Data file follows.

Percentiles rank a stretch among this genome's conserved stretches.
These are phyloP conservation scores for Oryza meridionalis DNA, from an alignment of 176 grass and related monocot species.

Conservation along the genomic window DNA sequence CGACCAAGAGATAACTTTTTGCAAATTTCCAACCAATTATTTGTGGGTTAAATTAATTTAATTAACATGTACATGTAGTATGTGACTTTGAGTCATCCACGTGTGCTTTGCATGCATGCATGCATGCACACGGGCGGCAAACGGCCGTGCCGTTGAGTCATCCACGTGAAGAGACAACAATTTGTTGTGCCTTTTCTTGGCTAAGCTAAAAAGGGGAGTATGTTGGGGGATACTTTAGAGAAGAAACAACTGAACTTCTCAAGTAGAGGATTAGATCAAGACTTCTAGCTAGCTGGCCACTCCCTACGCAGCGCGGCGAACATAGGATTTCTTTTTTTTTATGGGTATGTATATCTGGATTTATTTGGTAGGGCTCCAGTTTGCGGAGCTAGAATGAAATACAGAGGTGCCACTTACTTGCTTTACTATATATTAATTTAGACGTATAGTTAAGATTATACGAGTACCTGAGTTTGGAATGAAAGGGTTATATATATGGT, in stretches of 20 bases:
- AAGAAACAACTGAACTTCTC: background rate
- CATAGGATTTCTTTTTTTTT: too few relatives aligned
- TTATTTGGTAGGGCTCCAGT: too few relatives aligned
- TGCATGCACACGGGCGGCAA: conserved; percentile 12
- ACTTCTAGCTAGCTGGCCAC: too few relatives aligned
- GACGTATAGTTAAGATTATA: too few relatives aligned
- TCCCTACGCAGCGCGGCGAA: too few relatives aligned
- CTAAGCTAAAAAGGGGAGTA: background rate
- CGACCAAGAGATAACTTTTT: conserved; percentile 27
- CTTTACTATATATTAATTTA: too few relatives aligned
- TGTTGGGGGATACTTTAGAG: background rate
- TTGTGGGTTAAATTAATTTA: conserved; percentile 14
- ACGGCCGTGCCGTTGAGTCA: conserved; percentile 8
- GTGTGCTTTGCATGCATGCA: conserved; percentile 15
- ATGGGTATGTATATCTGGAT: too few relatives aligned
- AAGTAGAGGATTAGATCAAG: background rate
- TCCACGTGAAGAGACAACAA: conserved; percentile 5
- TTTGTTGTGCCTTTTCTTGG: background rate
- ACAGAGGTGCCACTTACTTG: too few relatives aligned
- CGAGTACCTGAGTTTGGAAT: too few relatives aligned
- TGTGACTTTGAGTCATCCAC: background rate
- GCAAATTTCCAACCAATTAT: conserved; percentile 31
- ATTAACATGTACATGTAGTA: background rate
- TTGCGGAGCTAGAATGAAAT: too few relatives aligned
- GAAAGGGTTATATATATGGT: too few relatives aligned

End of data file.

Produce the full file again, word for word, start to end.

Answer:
Percentiles rank a stretch among this genome's conserved stretches.
These are phyloP conservation scores for Oryza meridionalis DNA, from an alignment of 176 grass and related monocot species.

Conservation along the genomic window DNA sequence CGACCAAGAGATAACTTTTTGCAAATTTCCAACCAATTATTTGTGGGTTAAATTAATTTAATTAACATGTACATGTAGTATGTGACTTTGAGTCATCCACGTGTGCTTTGCATGCATGCATGCATGCACACGGGCGGCAAACGGCCGTGCCGTTGAGTCATCCACGTGAAGAGACAACAATTTGTTGTGCCTTTTCTTGGCTAAGCTAAAAAGGGGAGTATGTTGGGGGATACTTTAGAGAAGAAACAACTGAACTTCTCAAGTAGAGGATTAGATCAAGACTTCTAGCTAGCTGGCCACTCCCTACGCAGCGCGGCGAACATAGGATTTCTTTTTTTTTATGGGTATGTATATCTGGATTTATTTGGTAGGGCTCCAGTTTGCGGAGCTAGAATGAAATACAGAGGTGCCACTTACTTGCTTTACTATATATTAATTTAGACGTATAGTTAAGATTATACGAGTACCTGAGTTTGGAATGAAAGGGTTATATATATGGT, in stretches of 20 bases:
- AAGAAACAACTGAACTTCTC: background rate
- CATAGGATTTCTTTTTTTTT: too few relatives aligned
- TTATTTGGTAGGGCTCCAGT: too few relatives aligned
- TGCATGCACACGGGCGGCAA: conserved; percentile 12
- ACTTCTAGCTAGCTGGCCAC: too few relatives aligned
- GACGTATAGTTAAGATTATA: too few relatives aligned
- TCCCTACGCAGCGCGGCGAA: too few relatives aligned
- CTAAGCTAAAAAGGGGAGTA: background rate
- CGACCAAGAGATAACTTTTT: conserved; percentile 27
- CTTTACTATATATTAATTTA: too few relatives aligned
- TGTTGGGGGATACTTTAGAG: background rate
- TTGTGGGTTAAATTAATTTA: conserved; percentile 14
- ACGGCCGTGCCGTTGAGTCA: conserved; percentile 8
- GTGTGCTTTGCATGCATGCA: conserved; percentile 15
- ATGGGTATGTATATCTGGAT: too few relatives aligned
- AAGTAGAGGATTAGATCAAG: background rate
- TCCACGTGAAGAGACAACAA: conserved; percentile 5
- TTTGTTGTGCCTTTTCTTGG: background rate
- ACAGAGGTGCCACTTACTTG: too few relatives aligned
- CGAGTACCTGAGTTTGGAAT: too few relatives aligned
- TGTGACTTTGAGTCATCCAC: background rate
- GCAAATTTCCAACCAATTAT: conserved; percentile 31
- ATTAACATGTACATGTAGTA: background rate
- TTGCGGAGCTAGAATGAAAT: too few relatives aligned
- GAAAGGGTTATATATATGGT: too few relatives aligned